Tom Hanks is a good writer and these are good stories.
Tom Hanks is also obsessed with typewriters. They inform the title of this collection, they pop up in many of these stories, and a typewriter takes center stage in several of them. Typewriters are the glue that binds everything together in Uncommon Type, and what a typewriter symbolizes reflects directly in many of the tales–a simple machine from a simpler time, a nostalgic callback, an evocation of memories both warm and bittersweet.
The first story actually defies all of this, though, and perhaps sets an inadvertently light tone for the remainder of the collection. “Three Exhausting Weeks” is just that–a story about friends that become more than friends, with the go-getter Anna driving the protagonist (and narrator) to exhaustion with her frenetic lifestyle over a stretch of just a few weeks. It’s breezy and funny and very unlike many of the other stories, which trade on sentimentality, a yearning for a simpler world and are often more character studies or mood pieces than fleshed-out stories.
This is not to say the more meditative stories are bad, but some of them never generate much heat, they just ramble along amiably and then end with a quick sign-off.
Another favorite, though, is the seemingly inevitable time travel story, “The Past Is Important to Us.” This seems much like a lot of the other tales, filled with lovely, warm people sharing wonderful times together, but it twists beautifully, in a way that I don’t feel is diminished even when the twist seems unavoidable.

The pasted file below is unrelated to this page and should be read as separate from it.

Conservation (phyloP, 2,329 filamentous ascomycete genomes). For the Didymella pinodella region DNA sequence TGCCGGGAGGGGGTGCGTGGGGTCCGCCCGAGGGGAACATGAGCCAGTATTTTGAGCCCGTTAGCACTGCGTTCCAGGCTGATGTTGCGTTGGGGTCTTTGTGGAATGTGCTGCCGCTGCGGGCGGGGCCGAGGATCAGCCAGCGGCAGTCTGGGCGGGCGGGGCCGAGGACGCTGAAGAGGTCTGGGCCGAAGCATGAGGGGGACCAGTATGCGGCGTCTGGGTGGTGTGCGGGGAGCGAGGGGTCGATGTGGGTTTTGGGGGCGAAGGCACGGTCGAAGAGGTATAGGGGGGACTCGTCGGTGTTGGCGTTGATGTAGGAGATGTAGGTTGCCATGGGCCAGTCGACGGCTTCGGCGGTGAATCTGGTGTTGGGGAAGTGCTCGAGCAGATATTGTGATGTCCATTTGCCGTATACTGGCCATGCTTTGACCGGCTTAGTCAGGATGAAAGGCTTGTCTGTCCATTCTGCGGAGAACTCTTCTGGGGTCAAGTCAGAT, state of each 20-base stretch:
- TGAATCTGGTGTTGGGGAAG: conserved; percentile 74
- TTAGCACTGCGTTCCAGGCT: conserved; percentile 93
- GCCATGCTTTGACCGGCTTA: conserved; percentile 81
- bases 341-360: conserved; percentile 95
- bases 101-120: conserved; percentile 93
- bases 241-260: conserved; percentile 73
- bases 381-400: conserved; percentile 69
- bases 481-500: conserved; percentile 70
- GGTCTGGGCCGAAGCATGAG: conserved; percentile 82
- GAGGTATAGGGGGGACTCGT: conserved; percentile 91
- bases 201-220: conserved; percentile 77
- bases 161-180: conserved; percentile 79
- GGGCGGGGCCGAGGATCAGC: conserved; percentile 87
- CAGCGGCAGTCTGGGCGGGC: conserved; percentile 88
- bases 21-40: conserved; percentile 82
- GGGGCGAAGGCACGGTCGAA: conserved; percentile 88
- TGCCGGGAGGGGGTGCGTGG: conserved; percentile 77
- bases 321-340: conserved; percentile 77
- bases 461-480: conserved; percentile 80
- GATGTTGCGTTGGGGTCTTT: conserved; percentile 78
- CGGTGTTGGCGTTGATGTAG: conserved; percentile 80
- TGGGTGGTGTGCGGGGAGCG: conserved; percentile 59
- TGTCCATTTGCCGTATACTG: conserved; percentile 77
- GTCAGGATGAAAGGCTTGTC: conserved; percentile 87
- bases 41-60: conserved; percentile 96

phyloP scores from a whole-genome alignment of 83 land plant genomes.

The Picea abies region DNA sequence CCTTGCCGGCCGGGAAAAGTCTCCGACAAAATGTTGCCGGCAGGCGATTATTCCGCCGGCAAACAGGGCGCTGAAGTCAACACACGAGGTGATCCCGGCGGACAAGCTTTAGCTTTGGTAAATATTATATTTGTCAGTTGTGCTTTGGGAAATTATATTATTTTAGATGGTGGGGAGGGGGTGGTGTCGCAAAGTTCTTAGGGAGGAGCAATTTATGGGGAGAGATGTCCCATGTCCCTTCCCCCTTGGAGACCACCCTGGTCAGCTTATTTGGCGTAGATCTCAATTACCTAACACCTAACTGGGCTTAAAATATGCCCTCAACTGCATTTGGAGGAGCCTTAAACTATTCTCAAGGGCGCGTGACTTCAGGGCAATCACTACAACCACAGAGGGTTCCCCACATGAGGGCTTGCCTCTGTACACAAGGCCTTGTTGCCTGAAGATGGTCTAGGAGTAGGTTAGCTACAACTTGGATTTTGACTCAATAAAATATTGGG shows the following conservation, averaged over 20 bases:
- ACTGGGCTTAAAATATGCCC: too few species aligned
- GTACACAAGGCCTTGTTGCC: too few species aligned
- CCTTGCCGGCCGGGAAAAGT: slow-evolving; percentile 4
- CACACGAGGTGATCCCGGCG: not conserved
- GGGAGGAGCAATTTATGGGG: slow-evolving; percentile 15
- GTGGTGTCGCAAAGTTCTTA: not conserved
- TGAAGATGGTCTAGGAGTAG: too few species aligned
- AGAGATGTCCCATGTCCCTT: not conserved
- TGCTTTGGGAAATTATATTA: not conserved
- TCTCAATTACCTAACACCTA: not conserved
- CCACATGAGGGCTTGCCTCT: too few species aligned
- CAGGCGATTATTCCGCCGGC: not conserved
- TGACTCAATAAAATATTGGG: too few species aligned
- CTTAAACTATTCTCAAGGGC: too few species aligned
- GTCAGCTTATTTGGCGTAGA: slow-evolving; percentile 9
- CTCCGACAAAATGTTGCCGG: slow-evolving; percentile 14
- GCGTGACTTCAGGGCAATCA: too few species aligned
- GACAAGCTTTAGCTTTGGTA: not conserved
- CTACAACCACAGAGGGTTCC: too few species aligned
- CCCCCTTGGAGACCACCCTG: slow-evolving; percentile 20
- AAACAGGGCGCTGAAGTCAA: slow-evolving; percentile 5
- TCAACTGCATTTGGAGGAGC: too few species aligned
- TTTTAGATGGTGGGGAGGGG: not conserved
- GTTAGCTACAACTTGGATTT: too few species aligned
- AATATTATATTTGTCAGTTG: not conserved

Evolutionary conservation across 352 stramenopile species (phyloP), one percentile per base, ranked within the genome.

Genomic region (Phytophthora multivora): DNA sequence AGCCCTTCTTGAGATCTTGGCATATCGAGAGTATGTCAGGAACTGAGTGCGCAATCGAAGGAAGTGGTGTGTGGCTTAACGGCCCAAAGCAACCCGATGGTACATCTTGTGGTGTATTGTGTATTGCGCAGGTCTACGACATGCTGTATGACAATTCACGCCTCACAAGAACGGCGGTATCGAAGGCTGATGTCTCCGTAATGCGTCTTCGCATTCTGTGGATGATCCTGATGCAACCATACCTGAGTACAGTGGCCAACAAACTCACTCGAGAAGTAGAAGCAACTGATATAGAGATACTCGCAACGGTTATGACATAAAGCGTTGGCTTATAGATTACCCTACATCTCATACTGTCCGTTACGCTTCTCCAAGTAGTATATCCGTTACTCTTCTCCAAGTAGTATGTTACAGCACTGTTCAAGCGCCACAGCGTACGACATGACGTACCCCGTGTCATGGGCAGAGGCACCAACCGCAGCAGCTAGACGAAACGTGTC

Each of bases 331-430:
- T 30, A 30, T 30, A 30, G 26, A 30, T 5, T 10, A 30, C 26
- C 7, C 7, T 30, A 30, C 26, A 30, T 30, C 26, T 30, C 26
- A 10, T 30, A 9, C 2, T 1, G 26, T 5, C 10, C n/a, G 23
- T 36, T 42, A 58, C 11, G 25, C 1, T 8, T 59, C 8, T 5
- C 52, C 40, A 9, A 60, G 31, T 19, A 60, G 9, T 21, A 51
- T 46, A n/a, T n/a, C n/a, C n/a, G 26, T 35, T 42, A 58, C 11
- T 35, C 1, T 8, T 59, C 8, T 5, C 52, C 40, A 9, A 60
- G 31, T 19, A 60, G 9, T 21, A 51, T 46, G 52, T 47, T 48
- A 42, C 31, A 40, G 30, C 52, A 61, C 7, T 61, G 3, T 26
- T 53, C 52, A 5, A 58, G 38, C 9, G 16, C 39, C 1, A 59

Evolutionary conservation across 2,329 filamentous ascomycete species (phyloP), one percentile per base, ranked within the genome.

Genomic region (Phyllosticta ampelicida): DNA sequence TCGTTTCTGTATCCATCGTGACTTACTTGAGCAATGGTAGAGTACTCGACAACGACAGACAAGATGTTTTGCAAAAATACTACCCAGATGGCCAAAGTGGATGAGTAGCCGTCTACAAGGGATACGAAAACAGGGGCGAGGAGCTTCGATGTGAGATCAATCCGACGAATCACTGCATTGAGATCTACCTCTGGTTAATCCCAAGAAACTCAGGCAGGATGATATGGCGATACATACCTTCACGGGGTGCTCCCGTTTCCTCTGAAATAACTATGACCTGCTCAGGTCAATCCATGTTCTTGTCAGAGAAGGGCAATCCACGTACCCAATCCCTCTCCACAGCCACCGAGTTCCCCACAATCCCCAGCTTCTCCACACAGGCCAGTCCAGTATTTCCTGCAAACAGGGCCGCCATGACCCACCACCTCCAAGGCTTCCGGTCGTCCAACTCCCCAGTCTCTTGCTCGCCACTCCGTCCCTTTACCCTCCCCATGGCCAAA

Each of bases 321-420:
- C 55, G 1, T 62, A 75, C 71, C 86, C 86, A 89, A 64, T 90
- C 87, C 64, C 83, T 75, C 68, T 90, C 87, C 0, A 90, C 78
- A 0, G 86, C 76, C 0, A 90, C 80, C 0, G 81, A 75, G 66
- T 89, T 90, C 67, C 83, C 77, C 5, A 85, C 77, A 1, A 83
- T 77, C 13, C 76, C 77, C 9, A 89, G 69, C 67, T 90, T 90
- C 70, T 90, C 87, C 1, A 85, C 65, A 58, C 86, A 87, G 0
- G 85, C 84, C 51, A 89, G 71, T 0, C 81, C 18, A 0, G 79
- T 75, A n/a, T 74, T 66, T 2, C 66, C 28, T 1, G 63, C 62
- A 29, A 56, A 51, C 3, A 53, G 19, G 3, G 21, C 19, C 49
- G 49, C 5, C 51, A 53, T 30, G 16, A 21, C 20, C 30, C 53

“A Month on Greene Street” was another I enjoyed. A cynical single mother moves to a new neighborhood and thinks the worst of her likewise single next-door neighbor. For added flavor she also has occasional visions of the future. Hanks does some nice character-building here and the ending is both sweet and satisfying.
“A Month on Greene Street” also highlights both a strength and weakness of the stories. The women are complex, multilayered characters, but most of the men are much simpler, and less interesting as a result. I’m not sure if this is actually a fault of Hanks’ writing or if he just sees men as less interesting in general, but it was something that began to stand out as I read through more of the stories. One exception may be the newspaper columnist Hank Fiset, whose columns are interspersed throughout the book. His voice is clear, loud and colorful as he rambles on about the future of the paper he writes for and, of course, typewriters.
Overall, even when a story didn’t make my socks roll up and down, I was still entertained by the surprisingly sturdy wordcraft. As I mentioned at the top, Hanks is a good writer, and there are certain moods and technologies and emotions he is very fond of and obviously enjoys writing about. If you are up for some low-key character studies about mostly decent, but variably flawed people, Uncommon Type will serve you well. Jut don’t go in expecting explosions and car chases. There is bowling, though.